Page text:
Qualcomm sues to block Apple from selling the iPhone in China

Qualcomm is making another move against Apple.                  Justin Sullivan  Getty Images

Qualcomm is making another move against Apple. Justin Sullivan Getty Images

Qualcomm Inc filed lawsuits in China, seeking to halt the manufacture and sale of Apple Inc's iPhones in the country, Bloomberg reported on Friday.

"Apple employs technologies invented by Qualcomm without paying for them", says Qualcomm spokeswoman Christine Trimble.

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Schneiderman says the decision is unacceptable, "cruel" and illegal. Schneiderman said he expected other states to join in the suits. The gist of the complaint to be filed in the U.S.

Apple, of course, says the claims by Qualcomm have no merit. However, China has been Apple's fastest-growing market until pretty recently, and it's where iPhones are manufactured. The Cupertino company has historically used Qualcomm's modems in its phones, though it's recently switched to Intel chips for that goal. "In our many years of ongoing negotiations with Qualcomm, these patents have never been discussed and in fact were only granted in the last few months", an Apple spokesperson said.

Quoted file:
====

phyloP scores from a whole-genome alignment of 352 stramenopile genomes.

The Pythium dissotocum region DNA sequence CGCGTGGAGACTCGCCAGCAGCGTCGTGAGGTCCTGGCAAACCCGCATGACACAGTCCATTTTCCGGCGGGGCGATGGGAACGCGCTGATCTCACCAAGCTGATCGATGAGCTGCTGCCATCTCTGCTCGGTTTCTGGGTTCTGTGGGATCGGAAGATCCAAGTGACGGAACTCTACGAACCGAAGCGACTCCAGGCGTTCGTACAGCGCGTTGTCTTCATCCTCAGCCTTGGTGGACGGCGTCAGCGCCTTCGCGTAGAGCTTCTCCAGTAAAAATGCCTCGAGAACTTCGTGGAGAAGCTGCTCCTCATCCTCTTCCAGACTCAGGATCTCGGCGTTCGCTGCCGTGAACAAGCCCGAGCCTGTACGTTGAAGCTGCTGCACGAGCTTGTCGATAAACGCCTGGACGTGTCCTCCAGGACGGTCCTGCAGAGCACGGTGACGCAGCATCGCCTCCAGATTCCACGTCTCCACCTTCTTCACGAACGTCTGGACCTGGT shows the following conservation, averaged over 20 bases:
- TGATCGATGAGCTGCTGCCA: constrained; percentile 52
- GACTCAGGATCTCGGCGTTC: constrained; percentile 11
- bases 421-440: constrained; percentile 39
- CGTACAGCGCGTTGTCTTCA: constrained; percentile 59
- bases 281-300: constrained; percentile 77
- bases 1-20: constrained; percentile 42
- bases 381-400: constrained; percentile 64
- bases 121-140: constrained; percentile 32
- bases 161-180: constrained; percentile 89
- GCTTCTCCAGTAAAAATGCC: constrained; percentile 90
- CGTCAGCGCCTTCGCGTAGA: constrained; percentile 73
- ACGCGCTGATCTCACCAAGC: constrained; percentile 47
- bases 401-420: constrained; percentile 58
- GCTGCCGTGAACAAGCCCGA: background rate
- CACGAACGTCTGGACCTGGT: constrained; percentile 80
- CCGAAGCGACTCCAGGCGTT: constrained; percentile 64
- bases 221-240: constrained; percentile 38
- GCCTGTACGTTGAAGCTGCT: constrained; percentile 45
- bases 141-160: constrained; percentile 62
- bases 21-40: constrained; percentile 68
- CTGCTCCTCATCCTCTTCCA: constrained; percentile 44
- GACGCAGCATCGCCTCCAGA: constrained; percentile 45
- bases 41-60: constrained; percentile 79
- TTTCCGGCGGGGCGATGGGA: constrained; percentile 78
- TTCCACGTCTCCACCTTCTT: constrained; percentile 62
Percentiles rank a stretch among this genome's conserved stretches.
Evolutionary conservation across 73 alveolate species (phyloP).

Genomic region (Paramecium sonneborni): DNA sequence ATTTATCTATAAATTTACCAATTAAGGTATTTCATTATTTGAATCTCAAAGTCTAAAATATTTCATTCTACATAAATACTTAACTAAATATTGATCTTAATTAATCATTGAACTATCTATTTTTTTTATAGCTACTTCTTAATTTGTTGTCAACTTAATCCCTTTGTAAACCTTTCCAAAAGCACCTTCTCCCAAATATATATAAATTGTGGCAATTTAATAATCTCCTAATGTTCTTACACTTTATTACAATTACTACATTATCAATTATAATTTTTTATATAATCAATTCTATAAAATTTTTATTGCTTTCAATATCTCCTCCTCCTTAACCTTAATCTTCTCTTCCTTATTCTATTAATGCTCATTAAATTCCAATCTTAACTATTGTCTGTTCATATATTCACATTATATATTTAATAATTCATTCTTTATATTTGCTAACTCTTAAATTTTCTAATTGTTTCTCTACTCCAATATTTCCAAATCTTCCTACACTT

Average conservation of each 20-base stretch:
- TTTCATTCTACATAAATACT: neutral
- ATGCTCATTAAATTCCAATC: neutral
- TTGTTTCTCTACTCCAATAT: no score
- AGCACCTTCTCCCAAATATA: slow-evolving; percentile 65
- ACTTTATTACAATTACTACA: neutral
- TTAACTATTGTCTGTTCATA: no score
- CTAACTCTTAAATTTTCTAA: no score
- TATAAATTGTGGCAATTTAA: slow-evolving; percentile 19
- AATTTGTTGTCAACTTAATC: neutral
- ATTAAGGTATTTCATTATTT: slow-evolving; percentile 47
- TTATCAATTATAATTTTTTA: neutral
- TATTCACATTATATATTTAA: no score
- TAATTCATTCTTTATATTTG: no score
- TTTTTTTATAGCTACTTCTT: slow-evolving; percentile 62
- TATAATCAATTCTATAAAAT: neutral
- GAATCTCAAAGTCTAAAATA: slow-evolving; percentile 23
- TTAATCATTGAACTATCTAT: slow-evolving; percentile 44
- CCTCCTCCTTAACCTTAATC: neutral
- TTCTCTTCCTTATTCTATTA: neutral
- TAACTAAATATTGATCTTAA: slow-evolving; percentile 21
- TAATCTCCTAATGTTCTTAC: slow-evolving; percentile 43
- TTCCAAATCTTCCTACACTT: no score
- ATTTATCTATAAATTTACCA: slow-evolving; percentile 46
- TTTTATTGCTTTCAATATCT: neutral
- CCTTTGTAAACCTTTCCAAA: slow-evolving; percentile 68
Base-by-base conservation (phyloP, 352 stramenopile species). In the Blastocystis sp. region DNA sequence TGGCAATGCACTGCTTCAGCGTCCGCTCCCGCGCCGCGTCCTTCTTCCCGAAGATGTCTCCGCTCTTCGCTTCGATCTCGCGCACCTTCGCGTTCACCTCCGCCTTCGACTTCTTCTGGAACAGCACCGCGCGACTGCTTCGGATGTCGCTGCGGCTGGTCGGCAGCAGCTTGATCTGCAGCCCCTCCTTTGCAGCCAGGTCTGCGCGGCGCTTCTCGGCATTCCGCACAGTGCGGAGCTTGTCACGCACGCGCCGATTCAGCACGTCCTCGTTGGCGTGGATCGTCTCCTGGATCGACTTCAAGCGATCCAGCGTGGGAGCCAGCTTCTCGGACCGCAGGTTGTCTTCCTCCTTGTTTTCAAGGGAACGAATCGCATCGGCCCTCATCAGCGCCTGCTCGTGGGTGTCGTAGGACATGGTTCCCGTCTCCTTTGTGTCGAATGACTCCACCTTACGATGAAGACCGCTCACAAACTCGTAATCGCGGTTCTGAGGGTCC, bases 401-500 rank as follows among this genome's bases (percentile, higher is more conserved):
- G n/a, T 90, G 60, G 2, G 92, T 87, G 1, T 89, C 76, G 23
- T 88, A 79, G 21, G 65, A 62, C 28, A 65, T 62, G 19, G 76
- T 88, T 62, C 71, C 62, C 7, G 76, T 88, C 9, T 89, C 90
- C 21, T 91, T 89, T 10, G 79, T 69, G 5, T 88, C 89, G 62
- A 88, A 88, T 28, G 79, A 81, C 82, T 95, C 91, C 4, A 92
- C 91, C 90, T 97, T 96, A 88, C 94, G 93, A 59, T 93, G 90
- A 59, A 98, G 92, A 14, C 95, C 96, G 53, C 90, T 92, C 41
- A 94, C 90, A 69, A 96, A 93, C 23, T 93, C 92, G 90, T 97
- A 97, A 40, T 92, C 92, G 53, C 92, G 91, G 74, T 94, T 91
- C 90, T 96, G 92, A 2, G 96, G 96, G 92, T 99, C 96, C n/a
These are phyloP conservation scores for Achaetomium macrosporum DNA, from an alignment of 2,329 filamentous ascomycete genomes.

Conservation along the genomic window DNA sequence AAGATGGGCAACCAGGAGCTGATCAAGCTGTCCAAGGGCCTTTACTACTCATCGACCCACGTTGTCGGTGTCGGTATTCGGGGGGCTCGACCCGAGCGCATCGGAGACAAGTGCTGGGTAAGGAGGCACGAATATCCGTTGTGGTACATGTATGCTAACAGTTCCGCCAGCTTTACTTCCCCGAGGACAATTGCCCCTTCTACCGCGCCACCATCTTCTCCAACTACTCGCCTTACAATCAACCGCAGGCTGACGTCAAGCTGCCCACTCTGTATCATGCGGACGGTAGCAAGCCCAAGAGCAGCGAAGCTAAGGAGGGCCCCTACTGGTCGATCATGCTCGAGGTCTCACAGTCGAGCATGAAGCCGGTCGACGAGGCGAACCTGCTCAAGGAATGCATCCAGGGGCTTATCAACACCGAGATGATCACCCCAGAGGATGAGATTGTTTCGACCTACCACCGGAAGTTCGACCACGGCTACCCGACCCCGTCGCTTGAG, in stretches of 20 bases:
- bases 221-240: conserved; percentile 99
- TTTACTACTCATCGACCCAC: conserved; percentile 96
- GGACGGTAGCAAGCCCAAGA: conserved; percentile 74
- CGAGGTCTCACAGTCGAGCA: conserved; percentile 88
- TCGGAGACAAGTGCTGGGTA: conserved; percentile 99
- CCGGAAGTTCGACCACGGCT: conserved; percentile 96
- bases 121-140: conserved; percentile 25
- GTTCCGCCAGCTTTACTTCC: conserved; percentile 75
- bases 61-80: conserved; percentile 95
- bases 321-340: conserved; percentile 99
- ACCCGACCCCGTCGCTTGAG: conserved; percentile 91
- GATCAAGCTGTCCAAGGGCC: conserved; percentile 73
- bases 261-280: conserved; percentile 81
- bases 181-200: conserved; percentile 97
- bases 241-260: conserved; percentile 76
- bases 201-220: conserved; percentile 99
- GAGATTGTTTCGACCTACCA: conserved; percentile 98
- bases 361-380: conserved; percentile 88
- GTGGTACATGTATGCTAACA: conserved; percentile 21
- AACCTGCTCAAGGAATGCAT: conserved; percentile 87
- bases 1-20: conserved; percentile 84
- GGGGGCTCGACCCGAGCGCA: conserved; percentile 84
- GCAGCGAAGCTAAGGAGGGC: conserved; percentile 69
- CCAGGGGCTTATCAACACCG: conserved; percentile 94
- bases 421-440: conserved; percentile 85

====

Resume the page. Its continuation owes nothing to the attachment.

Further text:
If Qualcomm were to succeed, Apple's ability to quickly assemble iPhones would be gutted, while sales of iPhone devices would take a heavy hit.

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The gloves are coming off I'm the legit brawl between two major players in the smartphone industry: Qualcomm and Apple. In July, it filed a similar claim in the United States, pointing to six patents that it said Apple was in violation of.

The legal battle started earlier this year when Apple filed an antitrust suit against Qualcomm arguing that the chipmaker's licensing practices are unfair, and that it abused its position as the biggest supplier of chips in phones. Apple proceeded to file suits making similar claims around the globe, and Qualcomm fired back in various places contending patent infringement.

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Between the $2 billion in licensing fees Apple is refusing to pay and the $773 million fine from Taiwan's Fair Trade Commission, Qualcomm is now looking at an empty dinner plate.

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